Comment on: It’s Time to Change What is Possible on Climate
¶ 3 Leave a comment on paragraph 3 0 I agree that complex systems can exhibit threshold effects and tipping points; and I do not question that attitudes towards climate change may be catalyzed to tip, or shift radically. However, I query whether we are near any significant threshold (given the whole scheme of things) and whether the ClimateMeme Project (to the extent I understand its objectives and methods) will be sufficient.
¶ 4 Leave a comment on paragraph 4 0 My queries are in no way criticism and I highly encourage the Project to continue its work. May my queries suggest what may be missing and possibly later supplied by the ClimateMeme Project or other complementary projects.
¶ 5 Leave a comment on paragraph 5 0 My first intro to these concepts was a 1970 paper by my faculty mentor John R. Platt: Hierarchical Restructuring, as relevant today as when I first read it 42 years ago. Many of the memes we feel are essential for the future are actually old memes. We may be missing a few critical memes, but our main challenge is that these memes become permanent residents in more minds.
¶ 6 Leave a comment on paragraph 6 0 Reading this essay triggered my memory of a seminal book I often refer to on this issue. Paradigms and Barriers: How Habits of Mind Govern Scientific Beliefs by Howard Margolis (1993), a historical study of times when a new paradigm was ready to propagate but was delayed by incidental “habits of mind” not directly related to the incommensurability of paradigms. Shifting paradigms, core perspectives, and Margolis’ “habits of mind” as studied by Margolis may be more usefully complex than our more simple views.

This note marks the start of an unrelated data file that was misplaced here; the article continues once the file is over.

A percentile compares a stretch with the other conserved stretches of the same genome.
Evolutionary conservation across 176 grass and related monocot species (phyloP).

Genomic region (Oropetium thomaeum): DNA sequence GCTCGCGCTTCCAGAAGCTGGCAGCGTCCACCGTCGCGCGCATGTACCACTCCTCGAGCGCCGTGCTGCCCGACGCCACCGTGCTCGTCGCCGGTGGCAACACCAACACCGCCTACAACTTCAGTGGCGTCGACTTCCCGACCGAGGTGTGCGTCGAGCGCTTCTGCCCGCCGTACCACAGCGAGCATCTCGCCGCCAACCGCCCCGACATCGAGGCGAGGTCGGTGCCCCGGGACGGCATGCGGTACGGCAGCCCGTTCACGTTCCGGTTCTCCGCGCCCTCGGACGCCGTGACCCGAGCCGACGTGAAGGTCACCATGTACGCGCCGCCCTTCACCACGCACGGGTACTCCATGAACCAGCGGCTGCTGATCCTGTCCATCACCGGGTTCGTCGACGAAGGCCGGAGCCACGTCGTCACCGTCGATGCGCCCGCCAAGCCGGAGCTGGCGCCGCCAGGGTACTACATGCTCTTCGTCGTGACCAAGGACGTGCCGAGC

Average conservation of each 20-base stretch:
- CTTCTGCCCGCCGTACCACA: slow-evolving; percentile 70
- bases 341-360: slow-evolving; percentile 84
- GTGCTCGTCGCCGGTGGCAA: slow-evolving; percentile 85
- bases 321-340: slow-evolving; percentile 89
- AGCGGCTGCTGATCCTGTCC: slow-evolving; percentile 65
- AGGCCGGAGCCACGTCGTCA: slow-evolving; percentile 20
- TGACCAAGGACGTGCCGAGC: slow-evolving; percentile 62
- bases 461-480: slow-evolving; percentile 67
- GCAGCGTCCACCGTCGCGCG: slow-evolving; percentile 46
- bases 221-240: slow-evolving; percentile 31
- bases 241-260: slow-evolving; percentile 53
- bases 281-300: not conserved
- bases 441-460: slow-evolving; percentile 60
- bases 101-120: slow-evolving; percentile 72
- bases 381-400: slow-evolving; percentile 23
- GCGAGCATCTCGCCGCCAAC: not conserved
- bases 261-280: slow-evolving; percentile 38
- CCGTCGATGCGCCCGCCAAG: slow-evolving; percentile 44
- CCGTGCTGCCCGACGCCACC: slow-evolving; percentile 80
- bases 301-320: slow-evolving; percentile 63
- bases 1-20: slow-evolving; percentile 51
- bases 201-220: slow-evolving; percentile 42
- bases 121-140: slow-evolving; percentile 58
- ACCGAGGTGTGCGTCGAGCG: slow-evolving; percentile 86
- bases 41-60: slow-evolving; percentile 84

¶ 7 Leave a comment on paragraph 7 0 We are never obligated to use the most sophisticated strategy when a simpler strategy looks viable; but we should not settle with a simpler strategy when there are questions of sufficient action and when other strategies may be available. The specific objective of the ClimateMeme Project, “to map the meme landscape” is an essential first step in any strategy. “Habits of Mind” might be assessed as well as memes directly related to the acceptance of climate change as a threat and that we can do something about it.
¶ 8 Leave a comment on paragraph 8 0 I must confess that I have not delved deeply into the meme literature, as my overly simplistic view of a meme at a particle of information that could “stick” in a mind diverted me from further investigation – as well as confusingly different definitions of a meme. I apologize if these references are already known to you.
¶ 9 Leave a comment on paragraph 9 0 Goggling Margolis (1932-2009) I see he published 6 books. In 1996 he published: Dealing with Risk: Why the Public and the Experts Disagree on Environmental Issues, which appears directly relevant to the ClimateMeme project.
¶ 11 Leave a comment on paragraph 11 0 Catalyzing a shift in frames by memes, an Awakening, doesn’t immediately lead to changed behavior. For many, the shift will result in cognitive dissonance between the new perspective and the old behavior (often strongly reinforced by social networks, media, and jobs). Without explicit support for behavior change, cognitive dissonance usually is resolved by sliding back to the old perspective, to be consistent with old behavior.